Since financial institutions also form part of infrastructure, let us look at the banking penetration in the region. As of 2010, the region has 2,342 bank branches. Assam has the largest number of bank branches with 1,477, followed by Tripura at 229 and Meghalaya at 213. Other states have less than 100 branches each. But it must be mentioned that most banks are located in urban hubs and district headquarters.

In Manipur, for instance, the people of Ukhrul or Mao did not have banking services in their districts until a few years ago. The reasons given are lack of security for bank staff since those areas were wracked by militancy until the late 1990s. When I visited Ukhrul in early 2000 to study the women’s self help groups there, I found that they kept their savings with themselves since there were no banks nearby; not even in the district headquarter of Ukhrul. Now there are four banks in the district. So this is some development.

But Manipur apart, there are many villages in Nagaland, Meghalaya, Arunachal Pradesh and Mizoram where the banking system has not reached the last mile. This is where the focus should be put because entrepreneurship cannot happen in isolation without bank finances.

The other financial institutions such as the North Eastern Finance and Development Corporation Ltd, created at the time when former Prime Minister Manmohan Singh was finance minister, don’t have a big enough corpus to meet the financial needs of the region although NEDFI is reaching out to as many clients as possible within their limited capacities.

Hence banking penetration is still very low in the North-east and this is a matter of concern but within that low penetration too, the credit-deposit ratio is quite low and is in the range of 35 per cent only. This means that while banks mobilise deposits from the eight states, the credit they extend for every Rs 100 collected as deposit is only Rs 35.

And even when that credit is extended, the companies that avail them invest the money in manufacturing units away from the region. They only have an outlet within one of the states with minimum infrastructure and workers, to justify their borrowings.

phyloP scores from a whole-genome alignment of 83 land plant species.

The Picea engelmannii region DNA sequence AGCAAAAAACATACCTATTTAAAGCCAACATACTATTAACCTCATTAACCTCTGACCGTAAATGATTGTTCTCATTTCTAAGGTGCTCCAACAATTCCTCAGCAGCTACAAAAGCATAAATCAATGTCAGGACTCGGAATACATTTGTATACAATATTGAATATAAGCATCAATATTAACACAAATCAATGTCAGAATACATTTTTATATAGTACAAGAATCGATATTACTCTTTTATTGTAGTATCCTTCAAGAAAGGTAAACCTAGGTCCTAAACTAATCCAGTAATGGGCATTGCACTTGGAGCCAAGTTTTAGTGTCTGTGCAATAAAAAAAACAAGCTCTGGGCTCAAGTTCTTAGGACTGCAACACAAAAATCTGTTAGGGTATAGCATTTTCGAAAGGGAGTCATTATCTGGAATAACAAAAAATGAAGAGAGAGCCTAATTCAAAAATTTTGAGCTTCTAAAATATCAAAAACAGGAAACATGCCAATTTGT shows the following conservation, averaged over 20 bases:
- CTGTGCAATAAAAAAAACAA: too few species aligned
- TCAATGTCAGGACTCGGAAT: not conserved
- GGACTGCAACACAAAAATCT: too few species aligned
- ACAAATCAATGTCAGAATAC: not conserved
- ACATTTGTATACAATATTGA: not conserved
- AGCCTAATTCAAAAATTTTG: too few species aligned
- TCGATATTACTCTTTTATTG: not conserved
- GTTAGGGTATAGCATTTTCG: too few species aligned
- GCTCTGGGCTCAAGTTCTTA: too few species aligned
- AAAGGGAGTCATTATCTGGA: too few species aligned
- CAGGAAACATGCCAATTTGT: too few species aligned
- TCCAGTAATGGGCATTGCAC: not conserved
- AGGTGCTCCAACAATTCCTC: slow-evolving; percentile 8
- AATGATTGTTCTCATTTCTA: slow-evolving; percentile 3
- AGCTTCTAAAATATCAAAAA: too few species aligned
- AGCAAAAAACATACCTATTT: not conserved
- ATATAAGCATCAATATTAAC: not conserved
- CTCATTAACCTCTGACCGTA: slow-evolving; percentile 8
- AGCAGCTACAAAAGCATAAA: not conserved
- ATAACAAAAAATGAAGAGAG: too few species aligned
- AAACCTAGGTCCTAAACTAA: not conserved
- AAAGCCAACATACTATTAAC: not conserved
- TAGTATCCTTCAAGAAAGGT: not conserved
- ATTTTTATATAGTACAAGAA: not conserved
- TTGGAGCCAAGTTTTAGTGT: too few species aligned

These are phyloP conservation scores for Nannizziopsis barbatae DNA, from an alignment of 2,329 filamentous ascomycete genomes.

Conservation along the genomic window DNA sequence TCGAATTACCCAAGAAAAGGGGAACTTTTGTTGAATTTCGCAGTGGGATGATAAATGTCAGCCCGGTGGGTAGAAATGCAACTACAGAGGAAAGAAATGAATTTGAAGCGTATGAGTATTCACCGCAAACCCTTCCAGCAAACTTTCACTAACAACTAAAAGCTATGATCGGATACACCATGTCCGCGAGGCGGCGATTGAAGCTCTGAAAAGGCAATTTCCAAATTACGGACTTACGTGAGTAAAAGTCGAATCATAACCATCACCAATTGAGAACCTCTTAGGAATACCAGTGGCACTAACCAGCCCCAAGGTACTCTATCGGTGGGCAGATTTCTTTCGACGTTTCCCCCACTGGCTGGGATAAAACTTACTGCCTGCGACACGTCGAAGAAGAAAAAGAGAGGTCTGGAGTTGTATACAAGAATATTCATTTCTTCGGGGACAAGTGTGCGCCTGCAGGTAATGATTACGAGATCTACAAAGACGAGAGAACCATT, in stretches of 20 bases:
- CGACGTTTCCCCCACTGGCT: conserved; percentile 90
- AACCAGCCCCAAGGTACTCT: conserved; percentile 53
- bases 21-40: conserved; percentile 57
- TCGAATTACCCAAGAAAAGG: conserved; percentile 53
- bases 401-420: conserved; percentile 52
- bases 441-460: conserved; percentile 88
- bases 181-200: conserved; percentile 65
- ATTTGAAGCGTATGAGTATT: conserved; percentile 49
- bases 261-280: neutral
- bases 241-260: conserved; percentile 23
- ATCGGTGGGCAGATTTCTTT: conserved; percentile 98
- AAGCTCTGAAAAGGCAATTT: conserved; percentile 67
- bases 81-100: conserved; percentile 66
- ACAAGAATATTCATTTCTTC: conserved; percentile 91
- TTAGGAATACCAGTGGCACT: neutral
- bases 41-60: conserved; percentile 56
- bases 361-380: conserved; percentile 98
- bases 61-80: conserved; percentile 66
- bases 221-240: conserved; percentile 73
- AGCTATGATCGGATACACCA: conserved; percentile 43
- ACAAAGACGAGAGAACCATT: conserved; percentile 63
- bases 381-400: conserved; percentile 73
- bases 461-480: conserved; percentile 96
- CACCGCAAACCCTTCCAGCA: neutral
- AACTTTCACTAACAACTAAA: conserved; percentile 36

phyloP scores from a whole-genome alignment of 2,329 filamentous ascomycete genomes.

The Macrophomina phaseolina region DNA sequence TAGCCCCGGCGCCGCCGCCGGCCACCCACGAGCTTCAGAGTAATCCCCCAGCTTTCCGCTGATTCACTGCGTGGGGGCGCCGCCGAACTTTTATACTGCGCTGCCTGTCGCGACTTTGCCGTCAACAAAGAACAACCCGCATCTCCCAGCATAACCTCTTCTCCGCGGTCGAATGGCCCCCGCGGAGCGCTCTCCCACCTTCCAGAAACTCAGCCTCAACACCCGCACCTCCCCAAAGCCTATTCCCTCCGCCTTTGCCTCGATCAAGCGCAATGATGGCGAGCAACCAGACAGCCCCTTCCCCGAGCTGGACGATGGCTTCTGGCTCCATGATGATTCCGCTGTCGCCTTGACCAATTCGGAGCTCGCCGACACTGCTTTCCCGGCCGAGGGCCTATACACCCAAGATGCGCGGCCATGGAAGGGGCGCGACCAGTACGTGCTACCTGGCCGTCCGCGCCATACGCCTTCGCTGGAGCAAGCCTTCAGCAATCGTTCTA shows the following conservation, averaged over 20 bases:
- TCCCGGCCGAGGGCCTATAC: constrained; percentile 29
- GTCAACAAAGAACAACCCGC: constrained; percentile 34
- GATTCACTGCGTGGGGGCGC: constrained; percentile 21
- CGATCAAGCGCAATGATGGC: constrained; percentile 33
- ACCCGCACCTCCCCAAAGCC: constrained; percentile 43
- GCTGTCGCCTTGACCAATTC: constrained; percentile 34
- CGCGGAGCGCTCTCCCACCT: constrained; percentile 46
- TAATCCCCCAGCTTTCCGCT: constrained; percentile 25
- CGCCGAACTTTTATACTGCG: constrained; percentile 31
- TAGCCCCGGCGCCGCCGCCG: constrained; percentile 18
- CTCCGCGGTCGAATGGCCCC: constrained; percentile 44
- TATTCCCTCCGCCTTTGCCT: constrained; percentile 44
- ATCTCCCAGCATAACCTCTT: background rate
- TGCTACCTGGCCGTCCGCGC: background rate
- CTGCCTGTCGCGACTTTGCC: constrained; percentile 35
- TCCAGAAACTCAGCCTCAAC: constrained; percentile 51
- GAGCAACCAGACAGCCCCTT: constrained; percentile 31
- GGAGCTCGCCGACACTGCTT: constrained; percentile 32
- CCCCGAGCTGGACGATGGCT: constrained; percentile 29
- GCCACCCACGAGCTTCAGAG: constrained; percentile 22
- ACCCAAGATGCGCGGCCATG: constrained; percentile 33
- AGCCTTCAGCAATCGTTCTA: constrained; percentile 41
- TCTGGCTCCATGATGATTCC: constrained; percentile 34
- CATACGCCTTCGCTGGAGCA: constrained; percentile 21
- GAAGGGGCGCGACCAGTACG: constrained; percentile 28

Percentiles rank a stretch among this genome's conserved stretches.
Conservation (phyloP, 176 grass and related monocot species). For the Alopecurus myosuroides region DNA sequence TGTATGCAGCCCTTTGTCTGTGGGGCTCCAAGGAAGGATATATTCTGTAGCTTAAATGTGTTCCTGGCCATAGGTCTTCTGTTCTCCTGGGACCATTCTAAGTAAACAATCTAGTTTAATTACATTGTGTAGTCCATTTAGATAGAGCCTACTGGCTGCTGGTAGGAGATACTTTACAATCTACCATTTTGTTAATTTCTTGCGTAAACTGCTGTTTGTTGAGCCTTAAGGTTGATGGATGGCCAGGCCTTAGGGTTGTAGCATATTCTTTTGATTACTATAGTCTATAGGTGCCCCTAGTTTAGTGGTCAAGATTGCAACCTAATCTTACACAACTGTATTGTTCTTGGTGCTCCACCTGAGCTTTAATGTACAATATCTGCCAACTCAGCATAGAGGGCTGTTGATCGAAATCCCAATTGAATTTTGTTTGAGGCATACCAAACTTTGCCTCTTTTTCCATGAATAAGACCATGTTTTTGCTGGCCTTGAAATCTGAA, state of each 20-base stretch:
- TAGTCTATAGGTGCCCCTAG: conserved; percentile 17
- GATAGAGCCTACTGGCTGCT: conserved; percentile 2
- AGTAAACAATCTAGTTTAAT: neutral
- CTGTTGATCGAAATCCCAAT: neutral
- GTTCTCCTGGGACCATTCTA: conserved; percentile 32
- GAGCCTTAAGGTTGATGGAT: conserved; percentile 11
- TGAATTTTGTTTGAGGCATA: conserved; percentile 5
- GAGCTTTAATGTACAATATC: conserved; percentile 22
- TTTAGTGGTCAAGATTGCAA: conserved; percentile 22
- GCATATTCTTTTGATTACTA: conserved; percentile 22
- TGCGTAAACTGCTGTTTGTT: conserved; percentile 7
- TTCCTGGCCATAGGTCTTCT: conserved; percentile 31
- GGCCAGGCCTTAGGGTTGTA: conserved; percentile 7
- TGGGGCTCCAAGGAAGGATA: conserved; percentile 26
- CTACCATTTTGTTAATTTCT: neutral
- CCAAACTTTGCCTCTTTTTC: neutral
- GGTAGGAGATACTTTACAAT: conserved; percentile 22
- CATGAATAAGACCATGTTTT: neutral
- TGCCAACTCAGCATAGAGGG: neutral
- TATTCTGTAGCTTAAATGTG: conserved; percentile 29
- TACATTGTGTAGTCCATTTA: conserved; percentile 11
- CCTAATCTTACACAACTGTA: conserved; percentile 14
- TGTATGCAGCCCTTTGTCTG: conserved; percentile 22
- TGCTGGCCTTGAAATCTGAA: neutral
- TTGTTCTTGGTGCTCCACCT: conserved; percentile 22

The Reserve Bank of India has stated that the low CD ratio is due to lack of entrepreneurship and suggests alternate banking models. But is that the solution? And what alternate banking models is the RBI suggesting other than micro-finance institutions and non-banking financial institutions? While MFIs and NBFCs are doing their part in extending credit to the last mile, they can never replace banks. In fact banks should increase the number of business correspondents if they cannot set up shop everywhere. For RBI to say that entrepreneurship in the region is lacking is a complete cop out. There are entrepreneurs but they need both financial assistance and hand holding.

Coming back to DoNER, the minister in charge, Dr Jitendra Singh, has given assurance that all projects in the region will henceforth receive 100 per cent funding, as opposed to the 90:10 funding model of the past. This should help boost the development trajectory of the region. Earlier, states could not even cough up the 10 per cent matching grant, hence projects could not take off. Now that handicap has been removed.

But as stated above, what is needed for the region to take off is a system of accountability. Without that no amount of funding will help. Corruption is rampant and visible in the mansions that dot the state capitals. There is not even a semblance of denial about where the bulk of the government funds are parked. In fact, one of the points for discussion at the NITI Forum should have been how to address this large-scale diversion of public funds to private pockets. Where did the money thrown around during the elections in Nagaland, Meghalaya and Tripura come, if not from the public treasury?

That is the bigger concern in the North-east since it impinges on development and had led to huge inequities and inequalities in tribal societies. However, one hopes the NITI Forum will turn the region’s economy around.


The writer is Editor of the ShillongTimes and can be contacted at [email protected]